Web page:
This touches upon an issue that I first learned from Ben. The SIAI seems to be putting forth the opinion that AI is going to spring fully formed from someplace, in the same fashion that Athena sprang fully formed (and clothed) from the Head of Zeus.

I just don't see that happening. I don't see any Constructed Intelligence as being something that will spontaneously emerge outside of any possible human control.

I am much more in line with people like Henry Markham, Dharmendra Modha, and Jeff Hawkins who believe that the types of minds that we will be tending to work towards (models of the mammalian brain) will trend toward Constructed Intelligences (CI as opposed to AI) that tend to naturally prefer our company, even if we are a bit "dull witted" in comparison.

I don't so much buy the "Ant/Amoeba to Human" comparison, simply because mammals (almost all of them) tend to have some qualities that ants and amoebas don't... They tend to be cute and fuzzy, and like other cute/fuzzy things. Building a CI modeled after a mammalian intelligence will probably share that trait. It doesn't mean it is necessarily so, but it does seem to be more than less likely.

And, considering it will be my job to design computational systems that model cognitive architectures. I would prefer to work toward that end until such a time as it is shown that ANY work toward that end is dangerous enough to not do that work.

Comment by matthewb on Ben Goertzel: The Singularity Institute's Scary Idea (and Why I Don't Buy It) · 2010-11-07T16:51:04.050Z · score: 0 (0 votes) · LW · GW

I think major infrastructure rebuilding is probably closer to the case than "maintenance"

Comment by matthewb on Ben Goertzel: The Singularity Institute's Scary Idea (and Why I Don't Buy It) · 2010-11-07T16:48:34.069Z · score: -1 (1 votes) · LW · GW

Yes, that is close to what I am proposing.

No, I am not aware of any facts about progress in decision theory that would give any guarantees of the future behavior of AI. I still think that we need to be far more concerned with people's behaviors in the future than with AI. People are improving systems as well.

As far as the Komodo Dragon, you missed the point of my post, and the Komodo dragon just kinda puts the period on that:

"Gorging upon the stew of..."

Comment by matthewb on What I would like the SIAI to publish · 2010-11-02T06:11:30.861Z · score: 9 (9 votes) · LW · GW

From Ben Goertzel,

And I think that theory is going to emerge after we've experimented with some AGI systems that are fairly advanced, yet well below the "smart computer scientist" level.

At the second Singularity Summit, I heard this same sentiment from Ben, Robin Hanson, and from Rodney Brooks, and from Cynthia Breazeal (at the Third Singularity Summit), and from Ron Arkin (at the "Human Being in an Inhuman Age" Conference at Bard College on Oct 22nd ¹), and from almost every professor I have had (or will have for the next two years).

It was a combination of Ben, Robin and several professors at Berkeley and UCSD which led me to the conclusion that we probably won't know how dangerous an AGI (CGI - Constructed General Intelligence... Seems to be a term I have heard used by more than one person in the last year instead of AI/AGI. They prefer it to AI, as the word Artificial seems to imply that the intelligence is not real, and the word Constructed is far more accurate) is until we have put a lot more time into building AI (or CI) systems that will reveal more about the problems they attempt to address.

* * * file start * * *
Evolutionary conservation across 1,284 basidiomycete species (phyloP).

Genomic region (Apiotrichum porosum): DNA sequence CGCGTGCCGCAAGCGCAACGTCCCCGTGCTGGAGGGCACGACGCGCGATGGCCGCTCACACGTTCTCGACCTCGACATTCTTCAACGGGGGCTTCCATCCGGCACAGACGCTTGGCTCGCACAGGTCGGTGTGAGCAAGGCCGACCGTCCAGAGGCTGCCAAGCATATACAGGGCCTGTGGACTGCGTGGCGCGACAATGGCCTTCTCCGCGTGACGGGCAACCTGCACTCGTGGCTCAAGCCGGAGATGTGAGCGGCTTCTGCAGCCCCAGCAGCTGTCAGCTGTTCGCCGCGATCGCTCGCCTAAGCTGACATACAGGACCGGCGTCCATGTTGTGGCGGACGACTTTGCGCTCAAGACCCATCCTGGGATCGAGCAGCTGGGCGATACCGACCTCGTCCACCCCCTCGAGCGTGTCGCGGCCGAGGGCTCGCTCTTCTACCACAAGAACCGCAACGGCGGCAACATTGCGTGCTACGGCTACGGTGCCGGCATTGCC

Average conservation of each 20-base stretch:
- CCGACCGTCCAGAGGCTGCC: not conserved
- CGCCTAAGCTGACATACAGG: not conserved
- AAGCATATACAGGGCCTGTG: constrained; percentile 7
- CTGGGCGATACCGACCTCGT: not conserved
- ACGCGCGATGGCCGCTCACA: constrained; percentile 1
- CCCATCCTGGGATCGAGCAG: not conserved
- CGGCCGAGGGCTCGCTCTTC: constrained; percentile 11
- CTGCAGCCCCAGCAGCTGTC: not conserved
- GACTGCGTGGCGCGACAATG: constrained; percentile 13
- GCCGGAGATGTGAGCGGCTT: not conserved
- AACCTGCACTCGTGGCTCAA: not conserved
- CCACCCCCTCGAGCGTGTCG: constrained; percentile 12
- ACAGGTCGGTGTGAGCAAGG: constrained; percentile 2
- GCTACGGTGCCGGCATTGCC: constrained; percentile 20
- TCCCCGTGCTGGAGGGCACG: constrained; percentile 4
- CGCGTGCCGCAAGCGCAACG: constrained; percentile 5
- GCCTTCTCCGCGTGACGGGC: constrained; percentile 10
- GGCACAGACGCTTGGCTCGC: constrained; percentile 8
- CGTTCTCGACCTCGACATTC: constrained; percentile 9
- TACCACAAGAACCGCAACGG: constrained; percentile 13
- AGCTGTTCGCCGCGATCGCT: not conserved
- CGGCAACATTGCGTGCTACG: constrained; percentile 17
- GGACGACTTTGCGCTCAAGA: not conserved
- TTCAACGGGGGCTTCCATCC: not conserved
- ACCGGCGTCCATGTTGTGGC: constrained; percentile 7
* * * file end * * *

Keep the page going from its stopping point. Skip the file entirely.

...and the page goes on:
Sort of like how the Wright Brothers didn't really learn how they needed to approach building an airplane until they began to build airplanes. The final Wright Flyer didn't just leap out of a box. It is not likely that an AI will just leap out of a box either (whether it is being built at a huge Corporate or University lab, or in someone's home lab).

Also, it is possible that AI may come in the form of a sub-symbolic system which is so opaque that even it won't be able to easily tell what can or cannot be optimized.

Ron Arkin (From Georgia Tech) discussed this briefly at the conference at Bard College I mentioned.


¹ I should really write up something about that conference here. I was shocked at how many highly educated people so completely missed the point, and became caught up in something that makes The Scary Idea seem positively benign in comparison.

Comment by matthewb on What I would like the SIAI to publish · 2010-11-02T05:34:43.056Z · score: 2 (2 votes) · LW · GW

I agree.

I doubt you would remember this, but we talked about this at the Meet and Greet at the Singularity Summit a few months ago (in addition to CBGBs and Punk Rock and Skaters).

James Hughes mentioned you as well at a Conference in NY where we discussed this very issue as well.

One thing that you mentioned at the Summit (well in conversation) was that The Scary Idea was tending to cause some paranoia among people who otherwise might be contributing more to the development of AI (of course, you also seemed pretty hostile to brain emulation too) as it tends to cause funding that could be going to AI to be slowed as a result.

Comment by matthewb on Ben Goertzel: The Singularity Institute's Scary Idea (and Why I Don't Buy It) · 2010-11-02T05:26:23.001Z · score: -1 (1 votes) · LW · GW